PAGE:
There is nothing wrong! I like the leftovers. I like when something is not precise, not just in “the right place.” I left everything we did and tried to work with it. Because nowadays you have all these precise records, and everything is in the right place because you can have access to it so much. I try to avoid this. And I think it worked, you know? With live playing, it’s a chance to try out stuff that you would never have imagined is possible.

So when people attend the Trio’s upcoming American debut performance in New York, are they going to hear something entirely different from the record?

Not entirely, but quite different. It will be improvised and very spontaneous.

What instruments will you use live? What’s your gear setup?

It’s just keyboards and percussion. We’ll also have a guest: Carl Craig from Detroit. Same thing — no rehearsal, just respect and trust.


Allow us to introduce ourselves: (left to right) Max Loderbauer, Moritz Von Oswald, Sasu Ripatti

You have another group with Carl Craig as well, along with Francesco Tristano, called Shape.

We formed last year.

What’s the approach to that? Is it a similar method?

Not really, because Francesco is a very well-trained pianist. It’s more like a club beat, very clubby. But also improvised, with some sax players and some different musicians. It’s quite different. We have a performance in London on the 12th of February. It’s gonna come out beautiful, I think.

It sounds like you’re moving in a lot of different directions with your current work, getting away from the conventional style of techno and approach to techno. Do you mostly listen to music outside of techno these days?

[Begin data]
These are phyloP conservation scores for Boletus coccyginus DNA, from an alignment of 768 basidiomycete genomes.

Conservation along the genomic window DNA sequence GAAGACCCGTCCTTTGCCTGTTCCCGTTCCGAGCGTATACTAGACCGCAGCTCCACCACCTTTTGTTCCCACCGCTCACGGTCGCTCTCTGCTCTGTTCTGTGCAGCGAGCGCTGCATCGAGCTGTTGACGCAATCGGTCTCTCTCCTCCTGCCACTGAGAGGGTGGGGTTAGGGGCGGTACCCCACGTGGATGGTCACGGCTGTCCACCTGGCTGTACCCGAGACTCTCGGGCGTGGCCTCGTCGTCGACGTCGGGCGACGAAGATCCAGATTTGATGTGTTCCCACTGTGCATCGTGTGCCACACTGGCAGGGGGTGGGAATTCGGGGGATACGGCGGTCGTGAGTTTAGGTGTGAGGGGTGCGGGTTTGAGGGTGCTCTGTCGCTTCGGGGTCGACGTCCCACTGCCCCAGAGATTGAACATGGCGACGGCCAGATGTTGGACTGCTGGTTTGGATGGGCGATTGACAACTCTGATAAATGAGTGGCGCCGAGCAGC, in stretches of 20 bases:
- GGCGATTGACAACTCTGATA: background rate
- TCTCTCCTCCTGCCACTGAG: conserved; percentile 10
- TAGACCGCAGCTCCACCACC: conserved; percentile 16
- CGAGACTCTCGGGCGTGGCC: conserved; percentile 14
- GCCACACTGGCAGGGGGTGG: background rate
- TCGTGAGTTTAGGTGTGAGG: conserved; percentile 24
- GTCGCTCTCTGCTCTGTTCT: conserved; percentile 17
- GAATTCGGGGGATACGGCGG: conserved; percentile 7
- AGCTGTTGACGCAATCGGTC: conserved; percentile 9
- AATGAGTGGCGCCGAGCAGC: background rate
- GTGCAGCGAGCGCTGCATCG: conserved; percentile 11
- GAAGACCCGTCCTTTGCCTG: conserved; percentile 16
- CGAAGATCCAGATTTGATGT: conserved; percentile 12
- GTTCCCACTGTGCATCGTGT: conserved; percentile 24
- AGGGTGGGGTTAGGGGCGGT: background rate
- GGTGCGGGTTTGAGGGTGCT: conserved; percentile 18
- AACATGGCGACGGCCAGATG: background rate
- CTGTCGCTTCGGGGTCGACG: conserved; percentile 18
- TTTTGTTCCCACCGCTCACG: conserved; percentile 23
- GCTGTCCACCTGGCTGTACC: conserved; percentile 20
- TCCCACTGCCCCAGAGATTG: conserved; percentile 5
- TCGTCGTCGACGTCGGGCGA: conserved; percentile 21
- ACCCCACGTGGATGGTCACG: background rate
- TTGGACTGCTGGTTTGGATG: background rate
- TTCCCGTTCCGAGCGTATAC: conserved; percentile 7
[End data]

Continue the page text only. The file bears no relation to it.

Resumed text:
Yeah, I do. I listen to jazz, to classical, to experimental and avant-garde. A lot of dub as well. I just have fun with some sounds. Not too many concepts, just fun.

Will you continue producing club records?

Yeah! I’m doing remixes; these are going to come out as well. ReComposed is a very good example of how house can work with electronics from a different source. That’s why I like the record a lot. It broadens the mind, or at least I think it should.

It’s clear from your collaboration with the members of your group that you keep up with contemporary producers in dance music, in electronic music. Are there any other producers or DJs you’ve been listening to currently?

DJs, not so much. But I like what Carl is doing all the time. So we might work for together for some more projects. I don’t know, we’ll see.

Would you like to have more DJ gigs, playing techno?

Yeah, why not? No problem. I like club stuff.

Have you been doing much of that?

Not so much.

Did you get bored with it, or have you just been busy?

It’s just a question of having time. Time is short. That’s the main reason I don’t have so many releases for the club. But they will soon come.

Yeah? Do you have any upcoming projects you can tell us about?

I can’t tell.

rubin  on February 5, 2010 at 12:14 PM

club tracks from moritz? yes please!

tampopo  on February 6, 2010 at 2:20 AM

this man is one of my heroes!

jonny  on February 8, 2010 at 6:28 PM

no more club tracks, he should make more ambient. i want tracks like BC03

GG  on February 9, 2010 at 3:21 AM

Well, as much as I admire Moritz (and what he’s done); this was one of the most unsatisfying interview he could give…

Joe H  on February 11, 2010 at 6:39 PM

I’d say more “tight lipped” than unsatisfying. The man is all about the music and it seems he doesn’t want anything to over shadow that, which I admire. A true pioneer in his field.

vddb  on February 23, 2010 at 1:00 PM

Very nice interview!

You’ve done it again LWE!

(if you realy want unsatisfying, try the Red Bull two hour interview with MvO. This far more informative)

Michael Walsh  on January 26, 2011 at 2:13 PM

Tight-lipped. As expected. But mystery keeps us listening.

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Moritz Von Oswald Interview « The Hipodrome Of Music  on February 5, 2010 at 11:36 AM